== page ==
May 24, 2006

Sand Art

Filed under: Art,Uncategorized — Robert @ 12:28 pm

This is frickin' amazing. Via the Corner.

May 3, 2006

Kill the DJ

Filed under: Art,Economics — Adam Gurri @ 11:36 pm

I apparently touched a nerve, and Brutus has responded, not once, but twice.

The first post was very eloquent and informative, but I think that it was this passage from the second post that really got me thinking:

Promotional copies of music and software, or copies with limited content or functionality, have always been a tool of intellectual property owners to increase their market share. The argument has been advanced by Adam Gurri that all copies should be promotional copies so that emerging artists and foundling software companies can build their market shares. That's wishful thinking from the perspective of an end-user who wants it for free, but it's naïve to believe that giving away work early in the development of one's market leads to later enrichment.

Tonight, I spent some time putting together a playlist with songs from Download.com,  and I now think that I am closer to Brutus' position than to the one I previously articulated.

When thinking about music as a business, it's important to remember that songs have been given away for free for as long as there have been radio stations to play them.  So the question is: why would the record labels willingly allow such mass-freeloading over the airwaves?

Simple: you give a song or two, and then people will want to buy the whole record, or CD, which has songs that you can't hear for free.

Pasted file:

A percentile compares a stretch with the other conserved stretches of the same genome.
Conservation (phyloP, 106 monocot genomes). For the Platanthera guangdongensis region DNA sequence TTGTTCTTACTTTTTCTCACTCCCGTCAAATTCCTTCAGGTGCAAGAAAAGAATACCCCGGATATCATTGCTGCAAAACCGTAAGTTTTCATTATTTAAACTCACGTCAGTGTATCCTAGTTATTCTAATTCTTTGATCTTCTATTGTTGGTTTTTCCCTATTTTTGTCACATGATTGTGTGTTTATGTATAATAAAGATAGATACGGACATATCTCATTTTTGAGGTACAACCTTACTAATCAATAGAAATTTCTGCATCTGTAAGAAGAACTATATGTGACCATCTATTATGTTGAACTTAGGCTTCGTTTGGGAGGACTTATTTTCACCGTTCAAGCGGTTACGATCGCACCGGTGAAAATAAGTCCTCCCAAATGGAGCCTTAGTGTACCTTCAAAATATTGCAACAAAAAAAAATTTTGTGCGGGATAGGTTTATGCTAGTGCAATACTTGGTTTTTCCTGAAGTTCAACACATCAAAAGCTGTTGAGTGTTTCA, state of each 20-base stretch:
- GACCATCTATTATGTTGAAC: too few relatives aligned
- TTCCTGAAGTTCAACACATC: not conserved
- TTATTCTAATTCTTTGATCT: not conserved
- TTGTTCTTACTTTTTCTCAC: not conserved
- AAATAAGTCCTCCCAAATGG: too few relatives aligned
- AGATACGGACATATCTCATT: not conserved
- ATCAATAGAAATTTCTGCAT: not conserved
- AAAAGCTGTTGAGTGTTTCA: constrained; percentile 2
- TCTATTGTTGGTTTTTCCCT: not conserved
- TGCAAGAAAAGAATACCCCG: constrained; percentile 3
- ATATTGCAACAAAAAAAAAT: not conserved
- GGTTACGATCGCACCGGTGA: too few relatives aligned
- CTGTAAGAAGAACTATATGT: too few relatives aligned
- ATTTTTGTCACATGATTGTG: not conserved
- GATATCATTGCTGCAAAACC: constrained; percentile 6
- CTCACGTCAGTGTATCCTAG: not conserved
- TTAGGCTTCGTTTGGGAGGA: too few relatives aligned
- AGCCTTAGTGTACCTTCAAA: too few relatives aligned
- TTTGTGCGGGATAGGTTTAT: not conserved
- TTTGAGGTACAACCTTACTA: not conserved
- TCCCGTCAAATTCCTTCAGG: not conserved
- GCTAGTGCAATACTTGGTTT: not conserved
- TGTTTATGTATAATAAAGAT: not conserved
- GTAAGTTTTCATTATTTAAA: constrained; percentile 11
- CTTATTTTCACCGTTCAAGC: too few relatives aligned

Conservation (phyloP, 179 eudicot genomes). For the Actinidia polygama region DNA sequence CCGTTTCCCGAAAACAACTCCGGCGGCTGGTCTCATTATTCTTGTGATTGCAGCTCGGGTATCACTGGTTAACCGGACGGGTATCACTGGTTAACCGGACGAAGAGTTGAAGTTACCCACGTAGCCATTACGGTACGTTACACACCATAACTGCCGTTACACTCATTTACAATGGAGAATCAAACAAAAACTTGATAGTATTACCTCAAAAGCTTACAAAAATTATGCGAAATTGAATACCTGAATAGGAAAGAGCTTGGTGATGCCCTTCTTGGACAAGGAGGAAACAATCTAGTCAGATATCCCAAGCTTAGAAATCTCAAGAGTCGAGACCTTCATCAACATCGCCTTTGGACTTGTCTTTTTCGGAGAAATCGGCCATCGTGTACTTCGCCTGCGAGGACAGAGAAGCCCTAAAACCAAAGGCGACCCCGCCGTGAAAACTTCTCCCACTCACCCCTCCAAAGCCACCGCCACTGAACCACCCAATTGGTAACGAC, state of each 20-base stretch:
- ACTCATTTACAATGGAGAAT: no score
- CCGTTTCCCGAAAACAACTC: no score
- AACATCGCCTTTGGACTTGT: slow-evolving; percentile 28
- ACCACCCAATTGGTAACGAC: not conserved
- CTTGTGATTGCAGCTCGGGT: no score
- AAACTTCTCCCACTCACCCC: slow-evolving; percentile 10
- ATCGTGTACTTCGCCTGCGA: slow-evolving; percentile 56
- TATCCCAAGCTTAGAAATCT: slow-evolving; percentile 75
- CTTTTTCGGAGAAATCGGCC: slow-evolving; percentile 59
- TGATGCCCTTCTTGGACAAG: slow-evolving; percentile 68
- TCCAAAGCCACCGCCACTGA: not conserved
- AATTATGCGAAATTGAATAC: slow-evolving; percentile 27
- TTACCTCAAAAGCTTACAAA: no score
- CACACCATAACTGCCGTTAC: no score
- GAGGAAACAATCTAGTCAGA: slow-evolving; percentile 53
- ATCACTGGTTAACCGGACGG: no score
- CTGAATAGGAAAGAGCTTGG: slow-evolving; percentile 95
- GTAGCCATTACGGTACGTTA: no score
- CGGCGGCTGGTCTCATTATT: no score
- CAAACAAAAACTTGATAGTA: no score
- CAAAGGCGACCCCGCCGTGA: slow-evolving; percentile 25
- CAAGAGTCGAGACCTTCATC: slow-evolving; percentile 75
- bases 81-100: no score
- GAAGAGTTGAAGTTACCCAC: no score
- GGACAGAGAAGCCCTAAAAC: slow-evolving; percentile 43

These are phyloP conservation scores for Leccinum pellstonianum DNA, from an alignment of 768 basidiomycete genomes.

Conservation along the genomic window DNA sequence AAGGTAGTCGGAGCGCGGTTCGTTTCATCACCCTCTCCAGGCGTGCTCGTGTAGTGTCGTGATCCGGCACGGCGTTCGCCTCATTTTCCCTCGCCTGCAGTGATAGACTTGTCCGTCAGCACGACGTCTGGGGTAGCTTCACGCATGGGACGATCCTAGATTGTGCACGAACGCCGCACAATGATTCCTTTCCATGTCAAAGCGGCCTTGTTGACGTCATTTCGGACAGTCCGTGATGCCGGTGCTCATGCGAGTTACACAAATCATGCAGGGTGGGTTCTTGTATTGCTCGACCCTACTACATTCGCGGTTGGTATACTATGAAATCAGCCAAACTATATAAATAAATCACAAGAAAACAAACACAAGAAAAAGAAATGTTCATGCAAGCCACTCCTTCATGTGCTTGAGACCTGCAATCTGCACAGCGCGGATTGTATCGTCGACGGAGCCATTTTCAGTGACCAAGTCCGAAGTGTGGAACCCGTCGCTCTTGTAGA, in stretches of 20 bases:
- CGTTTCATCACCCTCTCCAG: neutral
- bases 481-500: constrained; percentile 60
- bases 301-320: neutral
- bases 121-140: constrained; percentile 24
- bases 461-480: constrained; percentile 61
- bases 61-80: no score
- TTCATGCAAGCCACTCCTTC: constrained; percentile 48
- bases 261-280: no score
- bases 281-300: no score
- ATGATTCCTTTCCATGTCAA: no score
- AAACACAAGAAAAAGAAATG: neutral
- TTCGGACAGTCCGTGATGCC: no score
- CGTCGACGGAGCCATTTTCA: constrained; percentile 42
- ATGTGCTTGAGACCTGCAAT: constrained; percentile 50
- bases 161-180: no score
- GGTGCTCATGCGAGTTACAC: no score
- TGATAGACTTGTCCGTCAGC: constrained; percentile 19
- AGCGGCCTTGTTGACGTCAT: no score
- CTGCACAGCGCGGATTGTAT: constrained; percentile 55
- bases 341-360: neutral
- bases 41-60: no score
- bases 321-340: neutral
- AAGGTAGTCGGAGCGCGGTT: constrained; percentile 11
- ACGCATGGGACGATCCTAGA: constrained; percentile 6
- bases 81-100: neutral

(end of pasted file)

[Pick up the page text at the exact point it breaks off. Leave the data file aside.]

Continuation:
If Download.com is going to supercede anything in my life where listening to music is concerned, it's radio, not purchased albums.

Download.com is essentially a mass database of singles.  There isn't a thing you can get there which isn't but a small part of a larger album you've got to fork over the bucks in order to get.

The convenience of it is that, unlike the radio, there is a lot of diversity there.  Radio stations bore the hell out of me because if you listen to one for more than a week, you generally become familiar with their entire cycle of songs.  Download.com not only has a massive amount of different songs and artists, it gets more every day.  Along with information to help you find out more about the ones you like, and facilitate the purchasing process.

Also, it cuts out the damned, loudmouth DJs.  I can go in, pick up a dozen singles, put them on a playlist on my iPod and I'm set for my commute.  I can even mix in songs from the albums I have bought; the middle man has been murdered in his sleep and it is about time.

I concur with Brutus about intellectual property; if music is to be offered freely, it should only be when it is at the consent of the musician. 

April 24, 2006

The Open Source of Art

Filed under: Art — Adam Gurri @ 3:52 pm

I've been browsing about Download.com, and the wheels have started turning in my brain again.

A third of Time's 2005 "Person of the Year", Bill Gates, once said: